When Americans Head To Syria, How Much Of A Threat Do They Pose?

Ana and John Conley, parents of defendant Shannon Conley, exit the U.S. Federal Courthouse in Denver following their daughter's plea hearing on Sept. 10. Shannon Conley, 19, pleaded guilty on a charge that she intended to wage jihad.
Brennan Linsley AP

Originally published on Fri December 12, 2014 9:18 am

Shannon Maureen Conley was just 19, barely out of high school and a convert to Islam, when she fell in love with a Tunisian man who said he was an Islamic State fighter in Syria. And, according to a criminal complaint, she wanted to leave her Denver suburb and join him.

Over the course of five months, the FBI talked to Conley nine times, trying to persuade her not to go to Syria.

But it didn't work. According to a local news report, her father tipped off the FBI after he found her one-way ticket from Denver to Turkey.

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Goats and Soda
1:38 am
Fri December 12, 2014

A Liberian Prof Doesn't Like What He's Seeing On The News Blackboard

Samuel Gbarzeki, a professor who's been out of work since schools were suspended in July, gets his news and shares his views at the Daily Talk.
John W. Poole NPR

Originally published on Fri December 12, 2014 11:38 am

Samuel Gbarzeki is fed up.

"How can we cope?" he asks.

The university professor, who teaches English to freshmen and sophomores, has been out of work since July when Liberia's government suspended schools because of the Ebola outbreak.

"Ebola is very, very dangerous because it kills and has no boundaries," he says. "But people don't know what to do. They go to bed hungry because jobs have stopped."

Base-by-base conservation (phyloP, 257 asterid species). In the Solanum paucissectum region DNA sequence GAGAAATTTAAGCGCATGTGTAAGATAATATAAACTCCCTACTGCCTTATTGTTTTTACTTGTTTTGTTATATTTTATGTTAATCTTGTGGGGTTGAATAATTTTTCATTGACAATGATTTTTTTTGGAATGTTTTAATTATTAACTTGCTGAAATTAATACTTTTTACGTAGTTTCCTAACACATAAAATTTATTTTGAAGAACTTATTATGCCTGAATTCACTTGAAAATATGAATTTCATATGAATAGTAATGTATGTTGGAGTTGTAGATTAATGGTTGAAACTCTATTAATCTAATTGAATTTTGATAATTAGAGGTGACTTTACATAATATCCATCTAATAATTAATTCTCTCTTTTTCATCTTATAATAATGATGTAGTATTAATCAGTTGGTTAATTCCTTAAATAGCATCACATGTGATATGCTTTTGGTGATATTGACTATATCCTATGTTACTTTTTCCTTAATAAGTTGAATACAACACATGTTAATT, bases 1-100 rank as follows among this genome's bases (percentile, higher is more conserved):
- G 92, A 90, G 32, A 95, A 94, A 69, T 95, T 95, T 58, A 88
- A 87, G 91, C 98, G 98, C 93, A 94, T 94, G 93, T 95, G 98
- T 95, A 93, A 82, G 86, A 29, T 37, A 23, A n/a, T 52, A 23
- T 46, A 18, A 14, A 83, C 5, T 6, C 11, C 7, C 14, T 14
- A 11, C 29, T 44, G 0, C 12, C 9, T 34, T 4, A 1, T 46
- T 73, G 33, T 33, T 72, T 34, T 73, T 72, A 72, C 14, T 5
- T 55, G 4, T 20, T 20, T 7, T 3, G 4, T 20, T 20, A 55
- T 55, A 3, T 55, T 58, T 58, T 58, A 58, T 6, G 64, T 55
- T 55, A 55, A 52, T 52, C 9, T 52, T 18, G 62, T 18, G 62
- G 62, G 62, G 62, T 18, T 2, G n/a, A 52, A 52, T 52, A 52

The trim man is wearing a tan baseball cap, pressed khaki shorts and a spotless white T-shirt. He will admit to being "something over 60 years old."

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Goats and Soda
1:33 am
Fri December 12, 2014

Liberia's Daily Talk: All The News That Fits On A Blackboard

The Daily Talk uses chalk, photos and Liberian slang to spread the latest news. Editor Alfred Sirleaf set up the blackboard on Monrovia's main thoroughfare.
John W. Poole NPR

Originally published on Fri December 12, 2014 11:36 am

Just off Tubman Boulevard — Monrovia's busy main thoroughfare — stands a plywood hut with a large blackboard at the front, in three panels. On them — written in clear, bold white chalk lettering — is a form of newsreel: mini-articles and editorials, as well as graphics and illustrations. The creator of Daily Talk — this Liberian journal with a difference — is Alfred Sirleaf. He's 41 and has been "writing" the news since 2000, three years before the civil war ended.

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Shots - Health News
4:47 pm
Thu December 11, 2014

Birds Of A Feather Aren't Necessarily Related

The updated avian tree shows how many different kinds of birds evolved quickly after a mass extinction 66 million years ago.
AAAS/Carla Schaffer

Originally published on Sun December 14, 2014 7:49 pm

What do a pigeon and a flamingo have in common? Quite a bit, according to a reordering of the evolutionary tree of birds.

One of a series of studies published Thursday in Science is the latest step toward understanding the origins of the roughly 10,000 bird species that populate our planet.

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Theater
4:39 pm
Thu December 11, 2014

Glenn Close Ends 20-Year Broadway Hiatus With 'A Delicate Balance'